Reimagining a Vintage Mid-Century Dresser
As one of our favorite design and lifestyle blogs, Apartment 34 presents a sophisticated aesthetic and wonderful inspiration for intentional modern living. So, when Apartment 34 founder, Erin Hiemstra, and her interior designer, Lauren Nelson, approached us to discuss revitalizing a fabulous vintage dresser for Erin’s own master bedroom makeover, we were delighted. They had found an affordable vintage dresser with beautiful, architectural lines but the wrong finish for the aesthetic they were envisioning for Erin’s bedroom. Providing us with inspiration images of the desired finish, they entrusted Revitaliste to bring their vision to life and create a one-of-a-kind showstopper to anchor a corner of her master bedroom. Our skilled artisans got to work to create a custom finish for this special wood refinishing project, and soon the unique dresser befitting a classic San Francisco Victorian home was reborn.
BEFORE: a basic stain begs for the special treatment
REVITALIZED IN 4 STEPS
Taking the finish from basic to exceptional was the key to makeover this vintage dresser.
The wood was stripped, bleached (to remove the orange-y hues of the wood) and thoroughly sanded — preparation is of the utmost importance to prepare the surface to accept a new finish
The custom wood finish is comprised of an ebony stain with a custom glaze, and sealed with a matte clear coat
We polished the brass drawer pulls, removing the patina to achieve a chic and sexier look
Finally, the drawer glides were waxed to improve slide function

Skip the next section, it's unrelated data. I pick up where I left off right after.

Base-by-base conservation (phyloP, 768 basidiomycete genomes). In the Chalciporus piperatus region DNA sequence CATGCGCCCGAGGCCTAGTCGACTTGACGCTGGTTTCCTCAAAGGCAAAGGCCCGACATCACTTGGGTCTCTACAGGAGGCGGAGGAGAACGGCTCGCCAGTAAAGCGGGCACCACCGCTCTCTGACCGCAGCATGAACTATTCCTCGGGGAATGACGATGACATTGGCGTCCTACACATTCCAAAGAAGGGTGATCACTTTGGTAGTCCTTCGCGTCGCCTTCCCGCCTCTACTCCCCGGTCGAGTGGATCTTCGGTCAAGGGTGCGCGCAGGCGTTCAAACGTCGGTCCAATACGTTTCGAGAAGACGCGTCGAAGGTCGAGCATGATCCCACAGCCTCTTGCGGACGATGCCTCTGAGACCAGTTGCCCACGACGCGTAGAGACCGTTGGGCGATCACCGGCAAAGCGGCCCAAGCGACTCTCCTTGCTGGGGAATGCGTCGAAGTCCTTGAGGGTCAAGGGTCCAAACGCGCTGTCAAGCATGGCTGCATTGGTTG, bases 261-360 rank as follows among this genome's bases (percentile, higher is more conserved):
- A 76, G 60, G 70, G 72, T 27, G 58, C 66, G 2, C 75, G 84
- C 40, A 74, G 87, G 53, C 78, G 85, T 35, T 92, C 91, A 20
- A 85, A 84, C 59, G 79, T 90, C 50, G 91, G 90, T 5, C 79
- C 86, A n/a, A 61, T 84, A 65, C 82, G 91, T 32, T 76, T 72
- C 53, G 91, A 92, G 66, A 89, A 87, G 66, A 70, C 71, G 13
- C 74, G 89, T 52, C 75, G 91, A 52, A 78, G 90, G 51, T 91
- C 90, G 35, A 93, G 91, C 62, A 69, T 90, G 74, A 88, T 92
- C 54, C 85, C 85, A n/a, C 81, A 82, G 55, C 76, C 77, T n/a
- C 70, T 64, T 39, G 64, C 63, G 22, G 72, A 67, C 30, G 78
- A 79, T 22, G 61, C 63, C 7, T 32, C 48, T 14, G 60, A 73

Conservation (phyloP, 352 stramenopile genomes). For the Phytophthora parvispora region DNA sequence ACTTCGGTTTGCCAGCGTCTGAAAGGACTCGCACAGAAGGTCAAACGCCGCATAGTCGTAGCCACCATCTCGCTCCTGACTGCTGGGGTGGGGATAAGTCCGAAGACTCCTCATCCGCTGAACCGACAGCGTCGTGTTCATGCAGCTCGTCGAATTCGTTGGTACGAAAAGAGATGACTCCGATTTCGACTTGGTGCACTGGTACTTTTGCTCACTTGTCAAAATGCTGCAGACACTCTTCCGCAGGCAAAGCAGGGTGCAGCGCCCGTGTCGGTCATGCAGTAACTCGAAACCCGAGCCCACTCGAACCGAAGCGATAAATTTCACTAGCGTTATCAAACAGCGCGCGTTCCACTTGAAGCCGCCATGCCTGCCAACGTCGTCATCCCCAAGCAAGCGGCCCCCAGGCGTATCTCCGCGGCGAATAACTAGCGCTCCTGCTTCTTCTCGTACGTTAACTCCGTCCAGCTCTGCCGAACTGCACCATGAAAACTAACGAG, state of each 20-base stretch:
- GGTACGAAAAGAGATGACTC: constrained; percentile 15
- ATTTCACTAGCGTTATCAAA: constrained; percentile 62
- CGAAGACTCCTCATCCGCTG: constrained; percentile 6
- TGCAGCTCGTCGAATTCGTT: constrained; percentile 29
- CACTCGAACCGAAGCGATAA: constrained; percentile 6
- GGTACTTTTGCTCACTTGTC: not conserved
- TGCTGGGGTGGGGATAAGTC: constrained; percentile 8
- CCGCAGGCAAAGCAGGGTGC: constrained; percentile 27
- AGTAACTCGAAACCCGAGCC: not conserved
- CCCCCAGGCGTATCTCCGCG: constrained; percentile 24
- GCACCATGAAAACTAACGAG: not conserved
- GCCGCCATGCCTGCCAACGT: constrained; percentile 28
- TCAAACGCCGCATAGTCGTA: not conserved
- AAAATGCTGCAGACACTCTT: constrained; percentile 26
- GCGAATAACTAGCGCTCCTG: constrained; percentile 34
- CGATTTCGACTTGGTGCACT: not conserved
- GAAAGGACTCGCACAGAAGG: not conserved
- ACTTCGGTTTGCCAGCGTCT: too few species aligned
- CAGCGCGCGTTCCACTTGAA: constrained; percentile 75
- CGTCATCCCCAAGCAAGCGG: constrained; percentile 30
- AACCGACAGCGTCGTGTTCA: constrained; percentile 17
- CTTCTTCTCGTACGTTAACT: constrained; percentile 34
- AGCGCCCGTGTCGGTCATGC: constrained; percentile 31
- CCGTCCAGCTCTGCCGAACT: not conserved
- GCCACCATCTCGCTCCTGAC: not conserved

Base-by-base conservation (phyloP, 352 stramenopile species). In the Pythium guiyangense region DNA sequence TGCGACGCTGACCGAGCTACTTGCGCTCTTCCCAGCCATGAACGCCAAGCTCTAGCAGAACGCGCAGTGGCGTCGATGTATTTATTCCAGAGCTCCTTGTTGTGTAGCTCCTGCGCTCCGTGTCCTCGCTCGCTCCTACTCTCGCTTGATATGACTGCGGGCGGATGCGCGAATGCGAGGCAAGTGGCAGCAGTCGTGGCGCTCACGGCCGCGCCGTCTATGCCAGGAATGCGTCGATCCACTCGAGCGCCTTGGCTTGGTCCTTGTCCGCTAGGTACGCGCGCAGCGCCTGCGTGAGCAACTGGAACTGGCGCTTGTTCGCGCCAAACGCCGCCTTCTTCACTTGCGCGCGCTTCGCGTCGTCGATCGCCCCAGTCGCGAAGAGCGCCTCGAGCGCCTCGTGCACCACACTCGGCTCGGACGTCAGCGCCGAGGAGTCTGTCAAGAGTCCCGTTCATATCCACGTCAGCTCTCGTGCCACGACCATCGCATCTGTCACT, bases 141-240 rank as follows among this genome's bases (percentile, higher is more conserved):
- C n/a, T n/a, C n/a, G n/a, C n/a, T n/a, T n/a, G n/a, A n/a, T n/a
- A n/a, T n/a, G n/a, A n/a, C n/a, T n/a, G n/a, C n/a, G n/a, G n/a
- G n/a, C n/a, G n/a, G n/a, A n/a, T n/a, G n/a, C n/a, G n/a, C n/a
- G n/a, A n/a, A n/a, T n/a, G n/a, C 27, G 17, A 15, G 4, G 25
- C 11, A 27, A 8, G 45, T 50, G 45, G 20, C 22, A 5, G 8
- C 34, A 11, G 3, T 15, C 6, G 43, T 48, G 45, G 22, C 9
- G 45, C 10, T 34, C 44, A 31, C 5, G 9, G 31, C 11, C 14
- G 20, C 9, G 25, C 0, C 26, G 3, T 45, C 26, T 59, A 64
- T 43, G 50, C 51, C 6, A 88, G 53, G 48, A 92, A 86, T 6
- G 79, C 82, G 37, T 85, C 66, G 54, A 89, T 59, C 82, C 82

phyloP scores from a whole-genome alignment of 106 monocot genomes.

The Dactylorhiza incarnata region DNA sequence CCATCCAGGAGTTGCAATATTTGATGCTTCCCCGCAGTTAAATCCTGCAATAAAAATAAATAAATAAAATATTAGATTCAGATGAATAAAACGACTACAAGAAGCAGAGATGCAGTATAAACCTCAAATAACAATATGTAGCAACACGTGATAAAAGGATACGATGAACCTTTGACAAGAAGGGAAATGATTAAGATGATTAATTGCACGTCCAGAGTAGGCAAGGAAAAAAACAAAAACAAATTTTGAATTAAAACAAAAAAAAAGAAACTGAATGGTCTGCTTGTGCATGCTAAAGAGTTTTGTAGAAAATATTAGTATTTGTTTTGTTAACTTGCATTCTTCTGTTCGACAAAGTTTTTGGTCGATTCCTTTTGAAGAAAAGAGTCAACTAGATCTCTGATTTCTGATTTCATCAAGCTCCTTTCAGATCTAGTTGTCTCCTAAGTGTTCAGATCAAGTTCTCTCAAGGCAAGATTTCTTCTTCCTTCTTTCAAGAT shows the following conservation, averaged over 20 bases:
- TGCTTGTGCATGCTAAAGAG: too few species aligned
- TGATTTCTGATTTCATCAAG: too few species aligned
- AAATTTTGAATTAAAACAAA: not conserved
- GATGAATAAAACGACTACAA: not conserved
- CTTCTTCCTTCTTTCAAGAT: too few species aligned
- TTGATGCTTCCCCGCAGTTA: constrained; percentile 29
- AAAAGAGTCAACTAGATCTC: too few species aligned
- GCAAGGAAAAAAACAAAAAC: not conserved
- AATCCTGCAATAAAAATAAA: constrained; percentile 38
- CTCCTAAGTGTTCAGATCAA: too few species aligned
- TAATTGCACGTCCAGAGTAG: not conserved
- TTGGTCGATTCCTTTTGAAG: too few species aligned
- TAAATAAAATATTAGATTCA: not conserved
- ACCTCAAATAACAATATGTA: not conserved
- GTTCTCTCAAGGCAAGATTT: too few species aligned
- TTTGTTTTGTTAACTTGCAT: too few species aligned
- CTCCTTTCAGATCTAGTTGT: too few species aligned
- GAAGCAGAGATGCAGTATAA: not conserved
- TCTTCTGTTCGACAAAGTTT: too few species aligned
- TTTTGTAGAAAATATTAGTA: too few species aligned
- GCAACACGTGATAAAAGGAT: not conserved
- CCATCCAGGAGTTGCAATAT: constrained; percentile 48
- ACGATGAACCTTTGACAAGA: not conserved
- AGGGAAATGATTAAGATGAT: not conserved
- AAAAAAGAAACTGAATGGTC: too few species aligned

AFTER: a standout dresser is revealed through revitalization
We chatted with Erin Hiemstra to learn more about her revitalization experience and inspiration:
Why did you decide to revitalize this vintage dresser?
EH: I am putting the final touches on a five-year renovation of a historic Victorian in San Francisco's Bayview neighborhood. Sadly, my master bedroom has been the most neglected room of the project, but it was finally time for that to change. I worked with Lauren Nelson of Lauren Nelson Design to create an elevated, yet comfortable, master bedroom design to create the grownup space I've always longed for. Lauren's team found a stunning dresser that was very architectural, but sadly very out of my budget. We thought all hope was lost until we found a vintage dresser with very similar details and thought why don't we just refinish the dresser to fit our original design vision? Enter Revitaliste. We were able to get the look we wanted much more affordably.
Tell us the dresser's backstory...
EH: We had seen a dresser in a very dark stain on the site Decaso, a great resource for beautifully curated vintage furniture. Sadly the dark dresser was drastically out of my budget. But then we discovered the the manufacturer of the dresser, John Stuart, had also made a walnut version that was substantially less expensive. Rather than sacrifice the original vision, I bought the walnut version with the hope we could still get the look we were after.
What inspired you, and your designer, to create the vision for the end result?
EH: I think one of the things that really makes a room stand out is unique furniture pieces. Sure something purchased from CB2 or Ikea will look just fine, but it won't look exceptional. We really wanted to create a room that felt one of a kind, and you need standout pieces to achieve that. This dresser serves as one of those pieces for our master bedroom — but you'll have to wait to see the whole room for awhile.
What was it like working with Revitaliste?
EH: Working with Revitaliste was great as they took the headache out of managing the logistics of getting a piece refinished. From managing the shipping and delivery from the seller, to working with expert refinishers to get the job done, Revitaliste offers a turnkey process. Communication through the online portal made it seamless, and I'm very happy with the end result! Now to finish the rest of the room!
Wondering how to refinish your vintage dresser? Start by requesting a refinishing quote here.
“after” photos courtesy of Erin Hiemstra